The American College of Obstetricians and Gynecologists (ACOG) recently updated their recommendations about monitoring and care for women in labor. With the new recommendations, the common picture of a laboring mother stuck on her back with continuous monitors will hopefully change.
So what are the new recommendations?
- The management of labor can be individualized for low-risk women who naturally began labor with a baby who is head down. This can include offering intermittent monitoring and offering forms of non-medical pain relief.
- A woman in the latent (early) phase of labor does not have to be admitted right away if the baby is doing ok. The care provider can offer frequent check-ins instead, which can keep the mother more independent and comfortable. The care provider can also suggest methods of non-medical pain relief.
- If a woman is admitted in early labor due to fatigue or pain, she should be offered education, non-medical pain relief methods, changing positions for comfort, and further support. Specifically, this includes allowing the woman to drink liquids during labor and utilizing non-medical pain relief methods such as massage and allowing the mother to relax in a tub or birth pool.
- If a woman's water breaks, but labor does not start in the next hour, then the mother may choose to wait and see what happens instead of needing to be quickly induced. In order for the woman to make this choice, she should understand that there is limited data to show how safe this expectant management is, and she should understand any associated risks. If the woman does understand and still makes this choice, then her decision should be supported.
- Evidence has shown that one-on-one continuous support (not including nursing support) improves labor outcomes. Sound familiar? This is exactly what a doula provides- continuous support!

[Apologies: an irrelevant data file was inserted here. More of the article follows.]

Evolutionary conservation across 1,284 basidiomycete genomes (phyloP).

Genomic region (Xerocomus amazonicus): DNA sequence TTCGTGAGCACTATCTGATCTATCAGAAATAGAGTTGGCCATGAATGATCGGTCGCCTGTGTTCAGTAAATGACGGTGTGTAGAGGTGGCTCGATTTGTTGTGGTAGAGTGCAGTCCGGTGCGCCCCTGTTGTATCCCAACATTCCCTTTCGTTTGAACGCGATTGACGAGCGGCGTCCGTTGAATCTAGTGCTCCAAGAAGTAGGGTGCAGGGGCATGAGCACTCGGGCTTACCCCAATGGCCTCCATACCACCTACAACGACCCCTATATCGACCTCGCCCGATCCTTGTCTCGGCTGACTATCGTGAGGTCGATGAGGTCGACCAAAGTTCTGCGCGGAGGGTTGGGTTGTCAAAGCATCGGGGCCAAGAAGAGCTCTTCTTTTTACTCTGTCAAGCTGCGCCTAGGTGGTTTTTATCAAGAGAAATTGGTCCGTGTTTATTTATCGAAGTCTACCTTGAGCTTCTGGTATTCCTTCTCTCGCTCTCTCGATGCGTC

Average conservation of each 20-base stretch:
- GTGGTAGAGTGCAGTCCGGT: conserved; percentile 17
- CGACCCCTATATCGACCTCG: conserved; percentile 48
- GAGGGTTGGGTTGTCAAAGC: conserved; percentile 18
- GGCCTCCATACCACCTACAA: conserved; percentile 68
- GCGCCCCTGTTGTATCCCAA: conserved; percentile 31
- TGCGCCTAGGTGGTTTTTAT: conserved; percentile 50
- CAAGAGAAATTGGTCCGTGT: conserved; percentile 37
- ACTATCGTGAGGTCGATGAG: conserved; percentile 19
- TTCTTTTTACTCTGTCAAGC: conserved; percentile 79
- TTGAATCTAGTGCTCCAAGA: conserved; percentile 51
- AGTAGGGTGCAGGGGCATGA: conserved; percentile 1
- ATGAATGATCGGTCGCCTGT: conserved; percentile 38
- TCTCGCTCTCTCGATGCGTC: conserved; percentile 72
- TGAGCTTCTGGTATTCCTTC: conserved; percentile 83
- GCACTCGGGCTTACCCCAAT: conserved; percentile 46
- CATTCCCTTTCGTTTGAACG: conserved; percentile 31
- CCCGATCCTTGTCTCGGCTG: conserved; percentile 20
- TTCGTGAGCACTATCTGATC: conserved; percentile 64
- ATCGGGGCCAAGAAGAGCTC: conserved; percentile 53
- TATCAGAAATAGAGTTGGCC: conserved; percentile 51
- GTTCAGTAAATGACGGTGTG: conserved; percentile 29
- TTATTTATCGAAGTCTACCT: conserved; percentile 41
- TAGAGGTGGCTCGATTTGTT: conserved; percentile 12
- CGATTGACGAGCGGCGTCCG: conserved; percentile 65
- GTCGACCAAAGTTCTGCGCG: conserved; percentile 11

- As long as labor is progressing normally and the baby is tolerating labor well, then there is no reason to artificially break the amniotic sac (in other words, don't make the water break)
- In order to help facilitate offering an intermittent monitoring option, staff should be trained in how to use a hand-held Doppler device.
- Pain relief can be tailored to the individual woman by using both non-medical and medical methods of pain relief.
- Women should be permitted to move around during labor since frequent position changes can help the mother's comfort while allowing baby to find the best position. However, movements may be limited if treatments or further monitoring is necessary.
- Coached pushing should not be expected of every woman. It is now recognized that many women push better by following instincts than they do by following coaching orders. The pushing technique used should be whichever works more effectively for the woman.
- Unless the baby needs to be born quickly, the mother should be offered a chance to rest if she wishes before she begins the pushing stage. Women who do not have an urge to push and women who have an Epidural can greatly benefit by resting. If a woman has the urge to push, then she may go ahead and do so.
The new recommendations may seem a bit overwhelming, but they are a great step towards offering women evidence-based individualized care. Although there will always be room for improvement, and new research will always bring some changes, these new recommendations should go a long way towards improving care for laboring women.